The seventeen student authors are listed in the roster of pupils in the St. John’s College course catalogs. The list below shows the academic years in which each student is listed, as well as their home address at the time. Several of the authors of the essays in the book were founding members of the school’s first student society the “St. John’s Literary Union.” The society’s motto was Veritas Semper Vincit (truth always prevails).
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Read a blog post about the Composition Book
The Moore Family Papers include correspondence between John William Vincent Moore, seventh president of St. John’s University from 1906 to 1925, and various members of his family. Also included are several pieces of ephemera and a candlestick rumored to date from the Reformation, when it was used by priests who offered Mass surreptitiously, in secret chapels in the homes of Catholic Scots by the documentation provided. The letters from Fr. Moore detail his life as a seminary student in Germantown, Pennsylvania, his first time visiting St. John’s College in Brooklyn (a temporary assignment before he eventually became President), visiting New York City and touring several churches and other famous sites in New York for the first time, including St. Patrick’s Cathedral and “the Great Bridge of Brooklyn.” He also writes about family life, including the death of his father, whose funeral he was not able to attend, and marriage advice for his sister. Letters from July and August 1914 provide information on Rev. John W. Moore in Europe (Germany, France, and Spain) at the breakout of World War One. A letter dated February 5, 1911 from “Bud,” Fr. Moore’s nephew, to his mother, Mary Weber, provides a description of his last months at the seminary in Germantown, and the reasons why he left to be with his uncle and study at St. John’s College.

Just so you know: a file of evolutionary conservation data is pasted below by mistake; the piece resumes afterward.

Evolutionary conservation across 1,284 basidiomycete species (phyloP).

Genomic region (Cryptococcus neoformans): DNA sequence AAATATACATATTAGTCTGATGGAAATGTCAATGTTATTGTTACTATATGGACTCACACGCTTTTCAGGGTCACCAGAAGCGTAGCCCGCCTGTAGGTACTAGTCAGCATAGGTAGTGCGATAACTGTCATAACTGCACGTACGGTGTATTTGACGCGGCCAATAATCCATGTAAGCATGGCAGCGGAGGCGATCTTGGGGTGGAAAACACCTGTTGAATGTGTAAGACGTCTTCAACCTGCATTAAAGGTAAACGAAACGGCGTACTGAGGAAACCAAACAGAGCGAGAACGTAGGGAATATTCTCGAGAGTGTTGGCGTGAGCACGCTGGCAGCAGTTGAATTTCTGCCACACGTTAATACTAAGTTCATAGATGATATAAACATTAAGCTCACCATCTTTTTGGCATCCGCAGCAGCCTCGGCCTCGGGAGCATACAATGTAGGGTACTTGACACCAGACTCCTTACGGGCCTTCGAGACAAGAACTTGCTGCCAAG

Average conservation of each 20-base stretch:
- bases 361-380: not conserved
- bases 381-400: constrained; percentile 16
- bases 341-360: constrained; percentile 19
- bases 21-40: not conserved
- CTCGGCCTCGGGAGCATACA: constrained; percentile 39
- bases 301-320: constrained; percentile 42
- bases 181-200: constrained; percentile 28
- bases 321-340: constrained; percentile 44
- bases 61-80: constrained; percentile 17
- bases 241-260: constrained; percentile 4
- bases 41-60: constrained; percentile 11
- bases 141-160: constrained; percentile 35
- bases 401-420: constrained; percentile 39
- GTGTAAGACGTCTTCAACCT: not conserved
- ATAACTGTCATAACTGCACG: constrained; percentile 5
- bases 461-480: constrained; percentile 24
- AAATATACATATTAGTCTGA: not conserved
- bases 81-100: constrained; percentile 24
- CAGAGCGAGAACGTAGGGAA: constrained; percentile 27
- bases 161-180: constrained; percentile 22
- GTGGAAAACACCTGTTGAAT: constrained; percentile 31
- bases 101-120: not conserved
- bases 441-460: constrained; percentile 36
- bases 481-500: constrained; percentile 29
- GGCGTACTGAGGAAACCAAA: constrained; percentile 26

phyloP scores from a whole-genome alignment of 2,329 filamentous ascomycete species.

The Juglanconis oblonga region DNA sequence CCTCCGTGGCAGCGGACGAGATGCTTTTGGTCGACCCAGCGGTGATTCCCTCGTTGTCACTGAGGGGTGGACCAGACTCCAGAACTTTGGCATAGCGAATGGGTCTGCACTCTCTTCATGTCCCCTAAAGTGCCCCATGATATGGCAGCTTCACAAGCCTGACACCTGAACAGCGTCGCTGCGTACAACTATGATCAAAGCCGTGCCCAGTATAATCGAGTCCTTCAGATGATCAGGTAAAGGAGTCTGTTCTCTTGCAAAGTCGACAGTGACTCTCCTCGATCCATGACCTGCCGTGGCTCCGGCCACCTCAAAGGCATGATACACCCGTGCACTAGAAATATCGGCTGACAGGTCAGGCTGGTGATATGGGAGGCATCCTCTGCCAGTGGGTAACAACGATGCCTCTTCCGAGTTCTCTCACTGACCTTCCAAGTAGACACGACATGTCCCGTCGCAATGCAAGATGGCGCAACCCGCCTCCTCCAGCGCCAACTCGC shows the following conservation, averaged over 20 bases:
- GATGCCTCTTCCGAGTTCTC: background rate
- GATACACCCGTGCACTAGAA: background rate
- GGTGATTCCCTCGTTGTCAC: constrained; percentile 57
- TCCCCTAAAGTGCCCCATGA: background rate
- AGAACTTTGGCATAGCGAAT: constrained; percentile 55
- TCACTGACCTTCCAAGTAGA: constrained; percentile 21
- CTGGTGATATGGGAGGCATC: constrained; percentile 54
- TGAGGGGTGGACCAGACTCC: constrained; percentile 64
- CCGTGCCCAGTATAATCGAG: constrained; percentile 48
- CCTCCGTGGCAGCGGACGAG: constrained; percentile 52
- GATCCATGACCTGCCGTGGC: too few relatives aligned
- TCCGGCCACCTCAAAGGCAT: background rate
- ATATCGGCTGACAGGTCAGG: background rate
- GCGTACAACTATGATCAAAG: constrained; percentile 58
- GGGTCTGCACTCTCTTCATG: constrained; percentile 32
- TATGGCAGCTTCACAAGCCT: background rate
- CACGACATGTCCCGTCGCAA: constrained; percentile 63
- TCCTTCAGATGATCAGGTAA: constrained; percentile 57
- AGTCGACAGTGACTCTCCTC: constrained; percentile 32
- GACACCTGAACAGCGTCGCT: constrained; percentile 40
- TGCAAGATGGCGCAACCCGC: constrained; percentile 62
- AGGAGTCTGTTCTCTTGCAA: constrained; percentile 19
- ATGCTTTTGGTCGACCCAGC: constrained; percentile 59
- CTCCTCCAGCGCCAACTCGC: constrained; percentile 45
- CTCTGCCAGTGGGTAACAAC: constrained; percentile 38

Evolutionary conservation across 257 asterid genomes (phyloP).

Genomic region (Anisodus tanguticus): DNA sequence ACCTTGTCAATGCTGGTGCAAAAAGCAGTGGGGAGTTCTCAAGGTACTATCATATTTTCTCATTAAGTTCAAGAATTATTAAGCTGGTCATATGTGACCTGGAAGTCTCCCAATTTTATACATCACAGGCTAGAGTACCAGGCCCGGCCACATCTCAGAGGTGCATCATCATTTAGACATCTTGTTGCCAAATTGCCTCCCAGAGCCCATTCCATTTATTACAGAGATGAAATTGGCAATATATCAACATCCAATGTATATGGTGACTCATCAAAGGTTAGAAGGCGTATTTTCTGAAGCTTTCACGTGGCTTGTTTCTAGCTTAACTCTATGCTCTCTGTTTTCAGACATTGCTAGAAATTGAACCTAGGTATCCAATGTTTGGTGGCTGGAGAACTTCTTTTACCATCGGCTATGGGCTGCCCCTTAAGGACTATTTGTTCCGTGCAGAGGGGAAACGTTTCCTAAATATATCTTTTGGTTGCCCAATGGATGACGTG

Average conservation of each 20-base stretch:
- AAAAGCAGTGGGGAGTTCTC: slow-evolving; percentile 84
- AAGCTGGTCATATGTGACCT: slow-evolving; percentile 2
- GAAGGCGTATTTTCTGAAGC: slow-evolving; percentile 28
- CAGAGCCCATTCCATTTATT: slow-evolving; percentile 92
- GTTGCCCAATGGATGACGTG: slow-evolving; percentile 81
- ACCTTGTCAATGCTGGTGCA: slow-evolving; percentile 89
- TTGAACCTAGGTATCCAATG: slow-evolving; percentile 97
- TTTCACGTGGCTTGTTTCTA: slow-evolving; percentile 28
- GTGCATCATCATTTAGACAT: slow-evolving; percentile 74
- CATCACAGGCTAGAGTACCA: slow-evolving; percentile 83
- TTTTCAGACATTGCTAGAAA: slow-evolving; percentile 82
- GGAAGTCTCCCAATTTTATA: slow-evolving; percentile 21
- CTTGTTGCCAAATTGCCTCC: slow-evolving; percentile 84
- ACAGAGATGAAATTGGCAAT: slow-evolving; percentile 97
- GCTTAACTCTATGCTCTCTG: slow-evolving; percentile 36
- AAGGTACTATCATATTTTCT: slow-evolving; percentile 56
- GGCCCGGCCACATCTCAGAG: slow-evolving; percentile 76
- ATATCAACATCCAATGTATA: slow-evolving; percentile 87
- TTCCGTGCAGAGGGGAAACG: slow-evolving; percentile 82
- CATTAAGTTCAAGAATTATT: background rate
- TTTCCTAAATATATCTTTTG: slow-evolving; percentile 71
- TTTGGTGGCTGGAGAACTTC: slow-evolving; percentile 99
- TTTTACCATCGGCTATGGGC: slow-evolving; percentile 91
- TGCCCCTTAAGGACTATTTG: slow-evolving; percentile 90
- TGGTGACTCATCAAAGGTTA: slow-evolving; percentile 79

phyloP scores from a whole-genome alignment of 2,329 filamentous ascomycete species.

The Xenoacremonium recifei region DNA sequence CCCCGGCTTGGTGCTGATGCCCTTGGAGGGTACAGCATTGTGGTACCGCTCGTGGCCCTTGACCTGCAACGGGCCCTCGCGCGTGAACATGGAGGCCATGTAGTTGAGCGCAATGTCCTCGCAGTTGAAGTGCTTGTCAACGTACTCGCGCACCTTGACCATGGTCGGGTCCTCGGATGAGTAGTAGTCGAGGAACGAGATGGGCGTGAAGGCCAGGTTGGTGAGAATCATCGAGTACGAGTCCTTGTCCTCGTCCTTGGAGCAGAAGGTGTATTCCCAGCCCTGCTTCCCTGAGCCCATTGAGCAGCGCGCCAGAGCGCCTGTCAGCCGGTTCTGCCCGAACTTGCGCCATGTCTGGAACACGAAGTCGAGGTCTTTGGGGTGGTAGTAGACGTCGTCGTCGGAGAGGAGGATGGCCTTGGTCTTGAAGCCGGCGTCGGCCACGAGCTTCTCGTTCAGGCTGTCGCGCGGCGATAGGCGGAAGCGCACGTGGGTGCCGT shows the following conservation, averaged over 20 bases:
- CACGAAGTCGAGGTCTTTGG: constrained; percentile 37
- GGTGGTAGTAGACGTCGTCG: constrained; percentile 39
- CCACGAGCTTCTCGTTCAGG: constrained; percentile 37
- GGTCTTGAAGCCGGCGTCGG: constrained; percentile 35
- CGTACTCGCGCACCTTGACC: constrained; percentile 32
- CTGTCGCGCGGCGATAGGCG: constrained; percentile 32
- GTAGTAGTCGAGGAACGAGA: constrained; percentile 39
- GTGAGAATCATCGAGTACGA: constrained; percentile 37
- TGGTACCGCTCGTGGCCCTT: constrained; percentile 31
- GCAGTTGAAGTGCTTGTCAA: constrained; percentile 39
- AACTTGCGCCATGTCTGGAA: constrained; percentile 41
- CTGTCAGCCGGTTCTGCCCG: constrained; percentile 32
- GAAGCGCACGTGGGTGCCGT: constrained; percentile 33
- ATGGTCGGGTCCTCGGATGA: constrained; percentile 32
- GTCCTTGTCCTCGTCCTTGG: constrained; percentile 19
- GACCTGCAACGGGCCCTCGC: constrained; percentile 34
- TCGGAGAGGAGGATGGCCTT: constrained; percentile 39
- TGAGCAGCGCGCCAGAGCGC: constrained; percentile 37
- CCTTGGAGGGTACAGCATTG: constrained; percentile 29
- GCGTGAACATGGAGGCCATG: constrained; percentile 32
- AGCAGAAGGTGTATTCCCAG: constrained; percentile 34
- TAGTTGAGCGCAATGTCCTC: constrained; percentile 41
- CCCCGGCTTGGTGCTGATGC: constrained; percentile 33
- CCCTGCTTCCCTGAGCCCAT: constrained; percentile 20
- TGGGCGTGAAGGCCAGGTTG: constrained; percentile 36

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George James Crane graduated from Boys High School, Brooklyn, in 1910, and then earned a B.A. (cum laude) at St. John’s College in 1914, an M.A. at Columbia University in 1917, and a Ph.D. at Fordham University in 1929. He also served in the armed forces during World War I. Crane was a teacher and principal at several New York City area elementary and high schools including Boys High and Boys Summer High in Brooklyn; East Side Evening High in Manhattan, and P.S. 71. He was the first principal of Bayside High School in Queens, from 1936 until 1951 when he retired. Additionally, from 1920, Crane taught courses in English and American Literature at St. John’s University and Manhattan College. George Crane passed away in 1966.
This collection contains the personal papers of George Crane, including memorabilia, correspondence, photographs, clippings, class and lecture notes, a master’s thesis, dissertation, and publications. There are two scrapbooks; one contains personal items such as school and drama club materials, newspaper clippings, and photographs. The other scrapbook was compiled by Crane’s students in 1933 prior to his trip to England.